Categories of Special Interest
Architectural Artistic Technical
In Use As
1945 - 1955
Freestanding single-cell timber clad Roman Catholic church, built in 1951, facing east with belfry to northeast. Low pitched felt covered roof to nave with felt covered flat roofs to side aisle sections. Replacement uPVC gutter and square-profile tin downpipes. Copper gutter to entrance porches. Timber clad walls on concrete plinth. Multiple-pane horizontal window opening running full-height of nave to south and north nave elevations. Fully glazed timber windows to north elevation of side aisle with stained glass windows. Three round-arch window openings to west gable with timber architraves and leaded stained glass and weather glazing. Stained glass windows, designed by Mayer of Munich, were originally erected in Saint Mary's Convent of Mercy Convent. Extensions added in 1955 and in 1979. Square-plan belfry tower with brick flank walls to open ground level, timber clad shaft and an open belfry stage with steel members beneath pitched felt covered roof. Carved white teak statue of Our Lady of Fatima, by Oisín Kelly, facing north above entry opening. A flat felt roof canopy covers the walkway from belfry to church entrance, supported by steel piloti. All square-headed door openings with double-leaf hardwood panelled doors. A beech hedge lies the walkway from Ennis Road with substantial church grounds shared with John F. Kennedy Memorial School to west. Bound by rubble limestone walls with plain steel railings.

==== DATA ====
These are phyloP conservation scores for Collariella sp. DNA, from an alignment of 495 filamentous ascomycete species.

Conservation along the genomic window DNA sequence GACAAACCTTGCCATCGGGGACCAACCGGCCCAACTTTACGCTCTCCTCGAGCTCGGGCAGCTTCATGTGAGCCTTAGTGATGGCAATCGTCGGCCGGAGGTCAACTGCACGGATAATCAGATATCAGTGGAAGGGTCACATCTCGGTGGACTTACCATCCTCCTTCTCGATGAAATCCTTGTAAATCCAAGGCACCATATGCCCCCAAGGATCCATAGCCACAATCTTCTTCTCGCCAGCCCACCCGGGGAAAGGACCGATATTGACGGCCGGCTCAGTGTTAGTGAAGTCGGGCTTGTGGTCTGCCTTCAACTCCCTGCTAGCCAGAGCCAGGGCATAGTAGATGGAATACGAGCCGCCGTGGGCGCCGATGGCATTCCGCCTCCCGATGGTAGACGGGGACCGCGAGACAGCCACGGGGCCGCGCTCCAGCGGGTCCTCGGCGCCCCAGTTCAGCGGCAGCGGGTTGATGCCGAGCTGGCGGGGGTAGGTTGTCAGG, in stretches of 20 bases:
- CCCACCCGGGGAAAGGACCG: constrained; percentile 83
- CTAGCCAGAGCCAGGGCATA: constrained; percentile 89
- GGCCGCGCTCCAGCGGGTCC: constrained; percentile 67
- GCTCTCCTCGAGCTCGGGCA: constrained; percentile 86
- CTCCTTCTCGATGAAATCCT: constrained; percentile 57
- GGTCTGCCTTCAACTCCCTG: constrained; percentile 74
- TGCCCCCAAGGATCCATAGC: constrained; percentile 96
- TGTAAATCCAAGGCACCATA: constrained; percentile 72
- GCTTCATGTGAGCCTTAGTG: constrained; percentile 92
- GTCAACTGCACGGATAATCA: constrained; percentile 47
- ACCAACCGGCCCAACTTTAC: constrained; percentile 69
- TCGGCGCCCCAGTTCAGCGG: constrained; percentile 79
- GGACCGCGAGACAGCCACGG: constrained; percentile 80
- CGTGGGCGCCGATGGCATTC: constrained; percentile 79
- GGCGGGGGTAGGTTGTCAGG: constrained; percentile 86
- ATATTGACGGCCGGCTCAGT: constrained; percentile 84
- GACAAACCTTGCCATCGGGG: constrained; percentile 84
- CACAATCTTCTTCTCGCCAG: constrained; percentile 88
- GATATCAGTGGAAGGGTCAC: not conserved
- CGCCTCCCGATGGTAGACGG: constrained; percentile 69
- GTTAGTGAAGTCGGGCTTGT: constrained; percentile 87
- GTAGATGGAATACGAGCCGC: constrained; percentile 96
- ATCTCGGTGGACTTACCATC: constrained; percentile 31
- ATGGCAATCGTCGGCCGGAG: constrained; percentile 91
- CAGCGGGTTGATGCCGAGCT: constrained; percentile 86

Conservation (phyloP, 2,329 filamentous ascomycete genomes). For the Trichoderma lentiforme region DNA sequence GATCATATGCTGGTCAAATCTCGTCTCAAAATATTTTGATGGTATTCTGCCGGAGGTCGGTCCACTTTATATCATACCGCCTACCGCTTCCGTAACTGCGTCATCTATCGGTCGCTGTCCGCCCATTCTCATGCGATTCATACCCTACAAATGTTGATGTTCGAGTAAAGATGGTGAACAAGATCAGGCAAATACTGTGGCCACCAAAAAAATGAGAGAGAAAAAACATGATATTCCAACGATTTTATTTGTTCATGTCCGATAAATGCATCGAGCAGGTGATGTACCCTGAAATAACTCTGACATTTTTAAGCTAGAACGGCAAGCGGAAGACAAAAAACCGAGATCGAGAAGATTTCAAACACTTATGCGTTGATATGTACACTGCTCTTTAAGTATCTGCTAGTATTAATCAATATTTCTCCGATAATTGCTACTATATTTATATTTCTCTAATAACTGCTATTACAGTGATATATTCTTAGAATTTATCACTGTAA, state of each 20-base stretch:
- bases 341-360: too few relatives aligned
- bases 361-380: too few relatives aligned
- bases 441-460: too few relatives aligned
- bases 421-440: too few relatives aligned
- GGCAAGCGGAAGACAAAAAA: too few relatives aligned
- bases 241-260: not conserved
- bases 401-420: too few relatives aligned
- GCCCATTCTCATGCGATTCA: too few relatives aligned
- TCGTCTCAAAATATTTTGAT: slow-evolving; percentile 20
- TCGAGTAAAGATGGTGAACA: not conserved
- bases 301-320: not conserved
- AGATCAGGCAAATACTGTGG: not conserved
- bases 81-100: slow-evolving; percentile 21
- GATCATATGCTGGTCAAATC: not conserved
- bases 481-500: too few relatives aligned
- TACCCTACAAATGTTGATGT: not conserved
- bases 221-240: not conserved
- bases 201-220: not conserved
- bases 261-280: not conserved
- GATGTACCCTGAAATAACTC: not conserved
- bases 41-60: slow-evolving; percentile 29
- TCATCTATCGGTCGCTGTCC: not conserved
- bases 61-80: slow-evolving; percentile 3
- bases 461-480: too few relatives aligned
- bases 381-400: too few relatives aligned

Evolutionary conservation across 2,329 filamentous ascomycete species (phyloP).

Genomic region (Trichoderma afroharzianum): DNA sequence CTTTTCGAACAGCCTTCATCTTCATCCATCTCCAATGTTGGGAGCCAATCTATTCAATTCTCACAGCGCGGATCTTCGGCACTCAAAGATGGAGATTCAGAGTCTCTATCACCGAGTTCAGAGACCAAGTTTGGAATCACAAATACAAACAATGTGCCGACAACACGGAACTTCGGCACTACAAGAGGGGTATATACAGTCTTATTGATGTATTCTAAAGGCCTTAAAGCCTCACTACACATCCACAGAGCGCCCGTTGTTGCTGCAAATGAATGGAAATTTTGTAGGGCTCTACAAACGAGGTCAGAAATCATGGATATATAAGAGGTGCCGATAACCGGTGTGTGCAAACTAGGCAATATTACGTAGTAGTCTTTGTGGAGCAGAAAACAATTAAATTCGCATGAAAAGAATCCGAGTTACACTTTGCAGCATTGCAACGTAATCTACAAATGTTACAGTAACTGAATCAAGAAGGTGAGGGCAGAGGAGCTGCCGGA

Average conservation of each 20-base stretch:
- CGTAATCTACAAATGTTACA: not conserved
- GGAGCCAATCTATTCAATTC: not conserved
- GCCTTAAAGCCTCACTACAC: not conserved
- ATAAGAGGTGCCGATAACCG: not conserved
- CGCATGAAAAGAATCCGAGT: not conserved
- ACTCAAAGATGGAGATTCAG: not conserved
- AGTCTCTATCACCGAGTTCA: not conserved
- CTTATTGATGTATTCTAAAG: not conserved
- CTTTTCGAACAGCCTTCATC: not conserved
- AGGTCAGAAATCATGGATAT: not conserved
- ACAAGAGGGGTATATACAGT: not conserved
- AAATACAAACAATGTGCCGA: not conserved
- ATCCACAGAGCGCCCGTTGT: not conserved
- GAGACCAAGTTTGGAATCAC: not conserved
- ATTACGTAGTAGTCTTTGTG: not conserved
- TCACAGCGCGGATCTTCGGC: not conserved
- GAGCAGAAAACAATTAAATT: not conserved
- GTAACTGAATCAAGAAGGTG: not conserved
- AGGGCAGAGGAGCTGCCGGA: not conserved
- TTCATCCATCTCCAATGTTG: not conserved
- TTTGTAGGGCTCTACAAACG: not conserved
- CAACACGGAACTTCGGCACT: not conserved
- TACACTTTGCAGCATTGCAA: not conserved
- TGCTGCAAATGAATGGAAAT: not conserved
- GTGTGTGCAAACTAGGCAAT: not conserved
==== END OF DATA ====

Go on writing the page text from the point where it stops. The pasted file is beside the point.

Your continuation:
The second half of the twentieth century saw a break with the historicist approach to church architecture in Ireland. Our Lady of the Rosary's design is a good example of such a break with tradition, with a bold use of materials that contrasts and yet maintains an Italianate inspired design. The church was designed by Frank Corr and Liam McCormick and the builders were P. Molloy & Sons. Its was innovative in the use of materials as it was decided in 1950 to erect a structure that could be built quickly and, if necessary, dismantled and re-erected to fit in with the shape of the expanding population in the parish. This church and its contents occupy a significant place in the history of Irish ecclesiastical art.